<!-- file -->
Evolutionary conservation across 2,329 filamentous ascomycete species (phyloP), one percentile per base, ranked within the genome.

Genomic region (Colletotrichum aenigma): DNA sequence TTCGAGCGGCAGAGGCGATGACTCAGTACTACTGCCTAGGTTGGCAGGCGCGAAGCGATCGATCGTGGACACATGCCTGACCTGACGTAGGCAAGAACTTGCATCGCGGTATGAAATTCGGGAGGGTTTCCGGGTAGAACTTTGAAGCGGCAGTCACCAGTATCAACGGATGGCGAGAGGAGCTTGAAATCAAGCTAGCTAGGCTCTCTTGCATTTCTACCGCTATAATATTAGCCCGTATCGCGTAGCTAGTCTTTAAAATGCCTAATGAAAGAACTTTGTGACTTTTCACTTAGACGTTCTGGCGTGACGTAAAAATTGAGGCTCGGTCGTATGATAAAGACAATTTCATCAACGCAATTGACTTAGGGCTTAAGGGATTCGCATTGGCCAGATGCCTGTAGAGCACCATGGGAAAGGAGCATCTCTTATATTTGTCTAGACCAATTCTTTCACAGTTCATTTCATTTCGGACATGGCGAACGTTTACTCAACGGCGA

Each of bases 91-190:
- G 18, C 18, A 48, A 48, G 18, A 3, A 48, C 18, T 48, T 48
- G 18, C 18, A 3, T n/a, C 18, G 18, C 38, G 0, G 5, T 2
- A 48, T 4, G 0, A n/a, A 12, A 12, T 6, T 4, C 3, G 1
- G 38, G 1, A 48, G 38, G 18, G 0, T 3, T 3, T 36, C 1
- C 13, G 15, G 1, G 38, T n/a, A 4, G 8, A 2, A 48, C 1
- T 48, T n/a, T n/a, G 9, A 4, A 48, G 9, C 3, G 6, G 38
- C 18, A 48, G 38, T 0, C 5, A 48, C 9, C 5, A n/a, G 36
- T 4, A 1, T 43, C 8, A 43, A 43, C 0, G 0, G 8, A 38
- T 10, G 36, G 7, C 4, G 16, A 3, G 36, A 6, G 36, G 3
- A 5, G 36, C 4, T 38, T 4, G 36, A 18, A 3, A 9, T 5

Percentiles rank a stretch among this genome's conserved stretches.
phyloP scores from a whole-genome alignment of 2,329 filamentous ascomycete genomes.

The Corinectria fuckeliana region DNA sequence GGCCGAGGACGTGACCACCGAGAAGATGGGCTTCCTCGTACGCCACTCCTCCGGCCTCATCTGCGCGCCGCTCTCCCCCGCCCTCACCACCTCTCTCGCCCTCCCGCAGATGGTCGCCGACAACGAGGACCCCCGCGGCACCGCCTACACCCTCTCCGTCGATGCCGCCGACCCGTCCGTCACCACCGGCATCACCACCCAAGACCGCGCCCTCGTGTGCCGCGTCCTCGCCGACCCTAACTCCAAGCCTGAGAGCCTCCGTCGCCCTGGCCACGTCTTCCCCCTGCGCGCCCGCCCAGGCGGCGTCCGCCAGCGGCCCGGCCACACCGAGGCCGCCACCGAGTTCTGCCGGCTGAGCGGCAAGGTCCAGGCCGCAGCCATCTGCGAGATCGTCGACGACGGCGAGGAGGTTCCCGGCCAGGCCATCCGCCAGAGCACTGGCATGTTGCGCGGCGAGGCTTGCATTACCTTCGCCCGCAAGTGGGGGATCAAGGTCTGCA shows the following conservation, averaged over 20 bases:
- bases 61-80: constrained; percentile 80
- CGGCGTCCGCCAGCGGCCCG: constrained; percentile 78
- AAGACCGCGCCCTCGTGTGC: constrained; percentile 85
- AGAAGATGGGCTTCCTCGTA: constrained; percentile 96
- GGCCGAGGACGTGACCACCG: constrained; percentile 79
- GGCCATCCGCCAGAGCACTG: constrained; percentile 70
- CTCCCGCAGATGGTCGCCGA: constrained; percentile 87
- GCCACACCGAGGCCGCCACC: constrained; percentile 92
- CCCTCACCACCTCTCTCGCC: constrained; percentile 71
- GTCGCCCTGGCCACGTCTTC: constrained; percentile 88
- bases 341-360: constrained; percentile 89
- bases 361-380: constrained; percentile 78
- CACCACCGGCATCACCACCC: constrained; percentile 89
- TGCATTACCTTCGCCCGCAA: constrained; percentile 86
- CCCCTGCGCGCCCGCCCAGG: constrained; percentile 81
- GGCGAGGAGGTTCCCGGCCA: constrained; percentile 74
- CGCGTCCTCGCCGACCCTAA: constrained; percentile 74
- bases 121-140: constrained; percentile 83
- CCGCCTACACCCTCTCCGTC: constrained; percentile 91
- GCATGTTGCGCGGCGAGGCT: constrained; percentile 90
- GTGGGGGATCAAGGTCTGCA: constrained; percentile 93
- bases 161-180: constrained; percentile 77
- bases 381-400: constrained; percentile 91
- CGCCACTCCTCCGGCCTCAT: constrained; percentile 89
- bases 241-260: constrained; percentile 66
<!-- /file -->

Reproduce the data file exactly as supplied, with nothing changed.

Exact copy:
Evolutionary conservation across 2,329 filamentous ascomycete species (phyloP), one percentile per base, ranked within the genome.

Genomic region (Colletotrichum aenigma): DNA sequence TTCGAGCGGCAGAGGCGATGACTCAGTACTACTGCCTAGGTTGGCAGGCGCGAAGCGATCGATCGTGGACACATGCCTGACCTGACGTAGGCAAGAACTTGCATCGCGGTATGAAATTCGGGAGGGTTTCCGGGTAGAACTTTGAAGCGGCAGTCACCAGTATCAACGGATGGCGAGAGGAGCTTGAAATCAAGCTAGCTAGGCTCTCTTGCATTTCTACCGCTATAATATTAGCCCGTATCGCGTAGCTAGTCTTTAAAATGCCTAATGAAAGAACTTTGTGACTTTTCACTTAGACGTTCTGGCGTGACGTAAAAATTGAGGCTCGGTCGTATGATAAAGACAATTTCATCAACGCAATTGACTTAGGGCTTAAGGGATTCGCATTGGCCAGATGCCTGTAGAGCACCATGGGAAAGGAGCATCTCTTATATTTGTCTAGACCAATTCTTTCACAGTTCATTTCATTTCGGACATGGCGAACGTTTACTCAACGGCGA

Each of bases 91-190:
- G 18, C 18, A 48, A 48, G 18, A 3, A 48, C 18, T 48, T 48
- G 18, C 18, A 3, T n/a, C 18, G 18, C 38, G 0, G 5, T 2
- A 48, T 4, G 0, A n/a, A 12, A 12, T 6, T 4, C 3, G 1
- G 38, G 1, A 48, G 38, G 18, G 0, T 3, T 3, T 36, C 1
- C 13, G 15, G 1, G 38, T n/a, A 4, G 8, A 2, A 48, C 1
- T 48, T n/a, T n/a, G 9, A 4, A 48, G 9, C 3, G 6, G 38
- C 18, A 48, G 38, T 0, C 5, A 48, C 9, C 5, A n/a, G 36
- T 4, A 1, T 43, C 8, A 43, A 43, C 0, G 0, G 8, A 38
- T 10, G 36, G 7, C 4, G 16, A 3, G 36, A 6, G 36, G 3
- A 5, G 36, C 4, T 38, T 4, G 36, A 18, A 3, A 9, T 5

Percentiles rank a stretch among this genome's conserved stretches.
phyloP scores from a whole-genome alignment of 2,329 filamentous ascomycete genomes.

The Corinectria fuckeliana region DNA sequence GGCCGAGGACGTGACCACCGAGAAGATGGGCTTCCTCGTACGCCACTCCTCCGGCCTCATCTGCGCGCCGCTCTCCCCCGCCCTCACCACCTCTCTCGCCCTCCCGCAGATGGTCGCCGACAACGAGGACCCCCGCGGCACCGCCTACACCCTCTCCGTCGATGCCGCCGACCCGTCCGTCACCACCGGCATCACCACCCAAGACCGCGCCCTCGTGTGCCGCGTCCTCGCCGACCCTAACTCCAAGCCTGAGAGCCTCCGTCGCCCTGGCCACGTCTTCCCCCTGCGCGCCCGCCCAGGCGGCGTCCGCCAGCGGCCCGGCCACACCGAGGCCGCCACCGAGTTCTGCCGGCTGAGCGGCAAGGTCCAGGCCGCAGCCATCTGCGAGATCGTCGACGACGGCGAGGAGGTTCCCGGCCAGGCCATCCGCCAGAGCACTGGCATGTTGCGCGGCGAGGCTTGCATTACCTTCGCCCGCAAGTGGGGGATCAAGGTCTGCA shows the following conservation, averaged over 20 bases:
- bases 61-80: constrained; percentile 80
- CGGCGTCCGCCAGCGGCCCG: constrained; percentile 78
- AAGACCGCGCCCTCGTGTGC: constrained; percentile 85
- AGAAGATGGGCTTCCTCGTA: constrained; percentile 96
- GGCCGAGGACGTGACCACCG: constrained; percentile 79
- GGCCATCCGCCAGAGCACTG: constrained; percentile 70
- CTCCCGCAGATGGTCGCCGA: constrained; percentile 87
- GCCACACCGAGGCCGCCACC: constrained; percentile 92
- CCCTCACCACCTCTCTCGCC: constrained; percentile 71
- GTCGCCCTGGCCACGTCTTC: constrained; percentile 88
- bases 341-360: constrained; percentile 89
- bases 361-380: constrained; percentile 78
- CACCACCGGCATCACCACCC: constrained; percentile 89
- TGCATTACCTTCGCCCGCAA: constrained; percentile 86
- CCCCTGCGCGCCCGCCCAGG: constrained; percentile 81
- GGCGAGGAGGTTCCCGGCCA: constrained; percentile 74
- CGCGTCCTCGCCGACCCTAA: constrained; percentile 74
- bases 121-140: constrained; percentile 83
- CCGCCTACACCCTCTCCGTC: constrained; percentile 91
- GCATGTTGCGCGGCGAGGCT: constrained; percentile 90
- GTGGGGGATCAAGGTCTGCA: constrained; percentile 93
- bases 161-180: constrained; percentile 77
- bases 381-400: constrained; percentile 91
- CGCCACTCCTCCGGCCTCAT: constrained; percentile 89
- bases 241-260: constrained; percentile 66